Creating exceptions to greylisting

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Creating exceptions to greylisting

Gerben Wierda
I have set up my smtpd restrictions as follows:

smtpd_client_restrictions = permit_mynetworks permit_sasl_authenticated check_sender_access hash:/etc/postfix/whitelist reject_rbl_client zen.spamhaus.org permit
smtpd_recipient_restrictions = permit_sasl_authenticated permit_mynetworks  reject_unauth_destination check_policy_service unix:private/policy permit

Now, when some larger institutions, like Facebook and Amazon try to send mail, it fails. For Amazon, they react to a 4xx error as to a 5xx error, they never try to resend. Facebook presents me with another problem,

Feb  2 16:59:40 vanroodewierda postfix/smtpd[17722]: connect from outmail023.snc4.facebook.com[66.220.144.157]
Feb  2 16:59:41 vanroodewierda postfix/smtpd[17722]: NOQUEUE: reject: RCPT from outmail023.snc4.facebook.com[66.220.144.157]: 450 4.7.1 <[hidden email]>: Recipient address rejected: Service is unavailable; from=<[hidden email]> to=<[hidden email]> proto=ESMTP helo=<mx-out.facebook.com>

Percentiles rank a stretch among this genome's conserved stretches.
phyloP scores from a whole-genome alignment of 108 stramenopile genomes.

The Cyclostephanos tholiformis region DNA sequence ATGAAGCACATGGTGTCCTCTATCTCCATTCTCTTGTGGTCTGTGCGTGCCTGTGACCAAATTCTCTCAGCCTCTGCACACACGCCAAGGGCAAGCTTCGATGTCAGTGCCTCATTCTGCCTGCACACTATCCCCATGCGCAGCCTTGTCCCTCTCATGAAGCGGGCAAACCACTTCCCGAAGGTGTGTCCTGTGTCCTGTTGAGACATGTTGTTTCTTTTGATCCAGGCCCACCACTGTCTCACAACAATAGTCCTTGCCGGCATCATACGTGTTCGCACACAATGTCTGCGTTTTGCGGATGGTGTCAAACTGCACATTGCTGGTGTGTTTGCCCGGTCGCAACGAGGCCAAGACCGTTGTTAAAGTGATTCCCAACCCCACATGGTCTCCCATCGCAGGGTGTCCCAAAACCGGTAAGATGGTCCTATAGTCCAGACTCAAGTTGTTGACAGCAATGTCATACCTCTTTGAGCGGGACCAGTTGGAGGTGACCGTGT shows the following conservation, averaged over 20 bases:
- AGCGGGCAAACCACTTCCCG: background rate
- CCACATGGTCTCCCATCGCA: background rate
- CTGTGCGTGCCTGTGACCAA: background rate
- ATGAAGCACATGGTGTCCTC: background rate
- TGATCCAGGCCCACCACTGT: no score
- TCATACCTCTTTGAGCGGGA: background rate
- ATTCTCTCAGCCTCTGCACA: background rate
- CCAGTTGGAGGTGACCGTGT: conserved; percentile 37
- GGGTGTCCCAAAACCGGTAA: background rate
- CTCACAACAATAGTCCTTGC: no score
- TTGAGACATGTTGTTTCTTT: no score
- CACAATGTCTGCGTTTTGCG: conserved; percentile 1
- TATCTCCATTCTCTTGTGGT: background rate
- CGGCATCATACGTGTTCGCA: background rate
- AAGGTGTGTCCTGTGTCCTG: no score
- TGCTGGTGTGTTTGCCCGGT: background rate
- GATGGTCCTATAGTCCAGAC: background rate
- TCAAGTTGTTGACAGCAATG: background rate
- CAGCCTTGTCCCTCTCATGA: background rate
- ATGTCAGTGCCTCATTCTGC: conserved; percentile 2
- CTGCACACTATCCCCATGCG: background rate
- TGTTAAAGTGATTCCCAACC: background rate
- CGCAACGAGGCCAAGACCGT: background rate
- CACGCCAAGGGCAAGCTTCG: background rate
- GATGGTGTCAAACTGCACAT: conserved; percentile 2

Feb  2 16:59:46 vanroodewierda postfix/smtpd[17722]: disconnect from outmail023.snc4.facebook.com[66.220.144.157]
Feb  2 17:06:56 vanroodewierda postfix/smtpd[18015]: connect from outmail016.snc4.facebook.com[66.220.144.150]
Feb  2 17:06:57 vanroodewierda postfix/smtpd[18015]: NOQUEUE: reject: RCPT from outmail016.snc4.facebook.com[66.220.144.150]: 450 4.7.1 <[hidden email]>: Recipient address rejected: Service is unavailable; from=<[hidden email]> to=<[hidden email]> proto=ESMTP helo=<mx-out.facebook.com>
Feb  2 17:07:02 vanroodewierda postfix/smtpd[18015]: disconnect from outmail016.snc4.facebook.com[66.220.144.150]

Every next time the attempt is made, it is made from a different server, so until I have they whole farm of facebook in my DB it will not pass.

So, I need a whitelist. But how?

I tried adding something to client restrictions, but that does not work. I obviously need something in the list of recipient restrictions. How can I tell postfix to accept mail from facebook (above example) or Amazon (in general), preferably with some form of regular expressions?

Thanks,

G
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Re: Creating exceptions to greylisting

Wietse Venema
Gerben Wierda:
> smtpd_recipient_restrictions = permit_sasl_authenticated permit_mynetworks  reject_unauth_destination check_policy_service unix:private/policy permit